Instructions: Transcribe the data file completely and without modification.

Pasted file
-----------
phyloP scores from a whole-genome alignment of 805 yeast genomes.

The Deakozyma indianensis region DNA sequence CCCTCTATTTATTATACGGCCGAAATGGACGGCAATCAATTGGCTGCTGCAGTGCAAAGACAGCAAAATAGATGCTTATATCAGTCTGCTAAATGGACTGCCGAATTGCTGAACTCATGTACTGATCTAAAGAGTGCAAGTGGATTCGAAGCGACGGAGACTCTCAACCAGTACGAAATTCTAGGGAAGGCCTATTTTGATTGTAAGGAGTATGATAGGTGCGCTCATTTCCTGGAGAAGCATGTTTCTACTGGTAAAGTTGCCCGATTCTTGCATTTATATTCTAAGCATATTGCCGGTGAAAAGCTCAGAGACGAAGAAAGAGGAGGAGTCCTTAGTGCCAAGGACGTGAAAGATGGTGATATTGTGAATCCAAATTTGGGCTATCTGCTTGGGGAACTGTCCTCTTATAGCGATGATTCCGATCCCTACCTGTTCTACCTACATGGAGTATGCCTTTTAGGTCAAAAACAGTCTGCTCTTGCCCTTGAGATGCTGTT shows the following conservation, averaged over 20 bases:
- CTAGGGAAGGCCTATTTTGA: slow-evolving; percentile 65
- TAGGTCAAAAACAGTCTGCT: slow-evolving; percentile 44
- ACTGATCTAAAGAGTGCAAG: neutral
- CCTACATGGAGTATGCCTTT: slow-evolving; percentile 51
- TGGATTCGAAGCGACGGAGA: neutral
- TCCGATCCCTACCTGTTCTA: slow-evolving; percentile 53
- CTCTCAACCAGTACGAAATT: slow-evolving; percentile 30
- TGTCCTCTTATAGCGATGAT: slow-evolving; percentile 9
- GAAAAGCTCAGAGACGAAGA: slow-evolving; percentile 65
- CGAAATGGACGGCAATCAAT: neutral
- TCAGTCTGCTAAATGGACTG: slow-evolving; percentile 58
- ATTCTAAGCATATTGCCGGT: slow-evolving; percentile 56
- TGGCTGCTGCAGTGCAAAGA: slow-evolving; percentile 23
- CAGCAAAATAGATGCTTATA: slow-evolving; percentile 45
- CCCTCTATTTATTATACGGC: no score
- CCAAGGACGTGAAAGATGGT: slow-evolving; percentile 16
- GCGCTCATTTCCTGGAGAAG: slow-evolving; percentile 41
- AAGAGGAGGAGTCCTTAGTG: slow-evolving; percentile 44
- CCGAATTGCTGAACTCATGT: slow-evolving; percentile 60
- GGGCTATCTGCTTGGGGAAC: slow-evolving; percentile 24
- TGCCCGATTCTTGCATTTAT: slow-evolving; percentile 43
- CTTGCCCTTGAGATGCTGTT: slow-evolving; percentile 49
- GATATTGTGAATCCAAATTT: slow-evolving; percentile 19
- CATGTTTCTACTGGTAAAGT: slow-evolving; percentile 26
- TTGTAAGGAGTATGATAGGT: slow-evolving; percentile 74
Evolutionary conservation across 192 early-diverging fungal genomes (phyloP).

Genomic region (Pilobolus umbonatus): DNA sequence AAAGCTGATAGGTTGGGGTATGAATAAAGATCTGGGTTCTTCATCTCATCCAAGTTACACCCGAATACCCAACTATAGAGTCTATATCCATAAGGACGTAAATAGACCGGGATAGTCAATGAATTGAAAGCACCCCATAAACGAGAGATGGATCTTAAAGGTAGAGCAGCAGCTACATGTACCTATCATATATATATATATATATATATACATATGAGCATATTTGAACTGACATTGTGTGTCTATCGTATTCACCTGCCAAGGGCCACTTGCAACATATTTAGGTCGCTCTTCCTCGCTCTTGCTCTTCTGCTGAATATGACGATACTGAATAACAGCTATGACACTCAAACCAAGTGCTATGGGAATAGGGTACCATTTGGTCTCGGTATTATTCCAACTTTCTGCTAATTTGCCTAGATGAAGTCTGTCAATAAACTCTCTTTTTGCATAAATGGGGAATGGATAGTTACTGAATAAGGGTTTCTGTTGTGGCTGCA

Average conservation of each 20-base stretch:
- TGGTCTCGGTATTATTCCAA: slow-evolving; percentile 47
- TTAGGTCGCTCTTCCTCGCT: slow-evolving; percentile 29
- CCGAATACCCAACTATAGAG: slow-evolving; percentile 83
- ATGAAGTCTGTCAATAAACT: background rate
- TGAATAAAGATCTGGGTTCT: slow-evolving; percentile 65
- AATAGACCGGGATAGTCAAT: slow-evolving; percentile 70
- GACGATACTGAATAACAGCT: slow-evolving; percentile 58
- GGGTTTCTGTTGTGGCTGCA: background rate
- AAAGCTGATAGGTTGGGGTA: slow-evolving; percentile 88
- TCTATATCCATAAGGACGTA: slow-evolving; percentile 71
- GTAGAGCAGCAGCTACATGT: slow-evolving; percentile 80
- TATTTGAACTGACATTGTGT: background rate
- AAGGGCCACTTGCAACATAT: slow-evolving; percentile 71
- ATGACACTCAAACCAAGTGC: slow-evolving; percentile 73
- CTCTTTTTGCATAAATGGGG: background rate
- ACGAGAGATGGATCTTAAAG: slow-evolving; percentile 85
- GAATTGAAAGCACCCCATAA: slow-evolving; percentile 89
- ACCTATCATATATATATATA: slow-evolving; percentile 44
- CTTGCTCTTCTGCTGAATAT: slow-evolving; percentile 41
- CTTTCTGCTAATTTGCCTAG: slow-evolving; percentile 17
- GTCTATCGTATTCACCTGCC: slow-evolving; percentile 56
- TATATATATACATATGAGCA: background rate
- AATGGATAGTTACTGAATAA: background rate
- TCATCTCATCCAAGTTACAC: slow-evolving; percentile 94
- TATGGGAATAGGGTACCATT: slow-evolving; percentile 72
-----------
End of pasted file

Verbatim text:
phyloP scores from a whole-genome alignment of 805 yeast genomes.

The Deakozyma indianensis region DNA sequence CCCTCTATTTATTATACGGCCGAAATGGACGGCAATCAATTGGCTGCTGCAGTGCAAAGACAGCAAAATAGATGCTTATATCAGTCTGCTAAATGGACTGCCGAATTGCTGAACTCATGTACTGATCTAAAGAGTGCAAGTGGATTCGAAGCGACGGAGACTCTCAACCAGTACGAAATTCTAGGGAAGGCCTATTTTGATTGTAAGGAGTATGATAGGTGCGCTCATTTCCTGGAGAAGCATGTTTCTACTGGTAAAGTTGCCCGATTCTTGCATTTATATTCTAAGCATATTGCCGGTGAAAAGCTCAGAGACGAAGAAAGAGGAGGAGTCCTTAGTGCCAAGGACGTGAAAGATGGTGATATTGTGAATCCAAATTTGGGCTATCTGCTTGGGGAACTGTCCTCTTATAGCGATGATTCCGATCCCTACCTGTTCTACCTACATGGAGTATGCCTTTTAGGTCAAAAACAGTCTGCTCTTGCCCTTGAGATGCTGTT shows the following conservation, averaged over 20 bases:
- CTAGGGAAGGCCTATTTTGA: slow-evolving; percentile 65
- TAGGTCAAAAACAGTCTGCT: slow-evolving; percentile 44
- ACTGATCTAAAGAGTGCAAG: neutral
- CCTACATGGAGTATGCCTTT: slow-evolving; percentile 51
- TGGATTCGAAGCGACGGAGA: neutral
- TCCGATCCCTACCTGTTCTA: slow-evolving; percentile 53
- CTCTCAACCAGTACGAAATT: slow-evolving; percentile 30
- TGTCCTCTTATAGCGATGAT: slow-evolving; percentile 9
- GAAAAGCTCAGAGACGAAGA: slow-evolving; percentile 65
- CGAAATGGACGGCAATCAAT: neutral
- TCAGTCTGCTAAATGGACTG: slow-evolving; percentile 58
- ATTCTAAGCATATTGCCGGT: slow-evolving; percentile 56
- TGGCTGCTGCAGTGCAAAGA: slow-evolving; percentile 23
- CAGCAAAATAGATGCTTATA: slow-evolving; percentile 45
- CCCTCTATTTATTATACGGC: no score
- CCAAGGACGTGAAAGATGGT: slow-evolving; percentile 16
- GCGCTCATTTCCTGGAGAAG: slow-evolving; percentile 41
- AAGAGGAGGAGTCCTTAGTG: slow-evolving; percentile 44
- CCGAATTGCTGAACTCATGT: slow-evolving; percentile 60
- GGGCTATCTGCTTGGGGAAC: slow-evolving; percentile 24
- TGCCCGATTCTTGCATTTAT: slow-evolving; percentile 43
- CTTGCCCTTGAGATGCTGTT: slow-evolving; percentile 49
- GATATTGTGAATCCAAATTT: slow-evolving; percentile 19
- CATGTTTCTACTGGTAAAGT: slow-evolving; percentile 26
- TTGTAAGGAGTATGATAGGT: slow-evolving; percentile 74
Evolutionary conservation across 192 early-diverging fungal genomes (phyloP).

Genomic region (Pilobolus umbonatus): DNA sequence AAAGCTGATAGGTTGGGGTATGAATAAAGATCTGGGTTCTTCATCTCATCCAAGTTACACCCGAATACCCAACTATAGAGTCTATATCCATAAGGACGTAAATAGACCGGGATAGTCAATGAATTGAAAGCACCCCATAAACGAGAGATGGATCTTAAAGGTAGAGCAGCAGCTACATGTACCTATCATATATATATATATATATATATACATATGAGCATATTTGAACTGACATTGTGTGTCTATCGTATTCACCTGCCAAGGGCCACTTGCAACATATTTAGGTCGCTCTTCCTCGCTCTTGCTCTTCTGCTGAATATGACGATACTGAATAACAGCTATGACACTCAAACCAAGTGCTATGGGAATAGGGTACCATTTGGTCTCGGTATTATTCCAACTTTCTGCTAATTTGCCTAGATGAAGTCTGTCAATAAACTCTCTTTTTGCATAAATGGGGAATGGATAGTTACTGAATAAGGGTTTCTGTTGTGGCTGCA

Average conservation of each 20-base stretch:
- TGGTCTCGGTATTATTCCAA: slow-evolving; percentile 47
- TTAGGTCGCTCTTCCTCGCT: slow-evolving; percentile 29
- CCGAATACCCAACTATAGAG: slow-evolving; percentile 83
- ATGAAGTCTGTCAATAAACT: background rate
- TGAATAAAGATCTGGGTTCT: slow-evolving; percentile 65
- AATAGACCGGGATAGTCAAT: slow-evolving; percentile 70
- GACGATACTGAATAACAGCT: slow-evolving; percentile 58
- GGGTTTCTGTTGTGGCTGCA: background rate
- AAAGCTGATAGGTTGGGGTA: slow-evolving; percentile 88
- TCTATATCCATAAGGACGTA: slow-evolving; percentile 71
- GTAGAGCAGCAGCTACATGT: slow-evolving; percentile 80
- TATTTGAACTGACATTGTGT: background rate
- AAGGGCCACTTGCAACATAT: slow-evolving; percentile 71
- ATGACACTCAAACCAAGTGC: slow-evolving; percentile 73
- CTCTTTTTGCATAAATGGGG: background rate
- ACGAGAGATGGATCTTAAAG: slow-evolving; percentile 85
- GAATTGAAAGCACCCCATAA: slow-evolving; percentile 89
- ACCTATCATATATATATATA: slow-evolving; percentile 44
- CTTGCTCTTCTGCTGAATAT: slow-evolving; percentile 41
- CTTTCTGCTAATTTGCCTAG: slow-evolving; percentile 17
- GTCTATCGTATTCACCTGCC: slow-evolving; percentile 56
- TATATATATACATATGAGCA: background rate
- AATGGATAGTTACTGAATAA: background rate
- TCATCTCATCCAAGTTACAC: slow-evolving; percentile 94
- TATGGGAATAGGGTACCATT: slow-evolving; percentile 72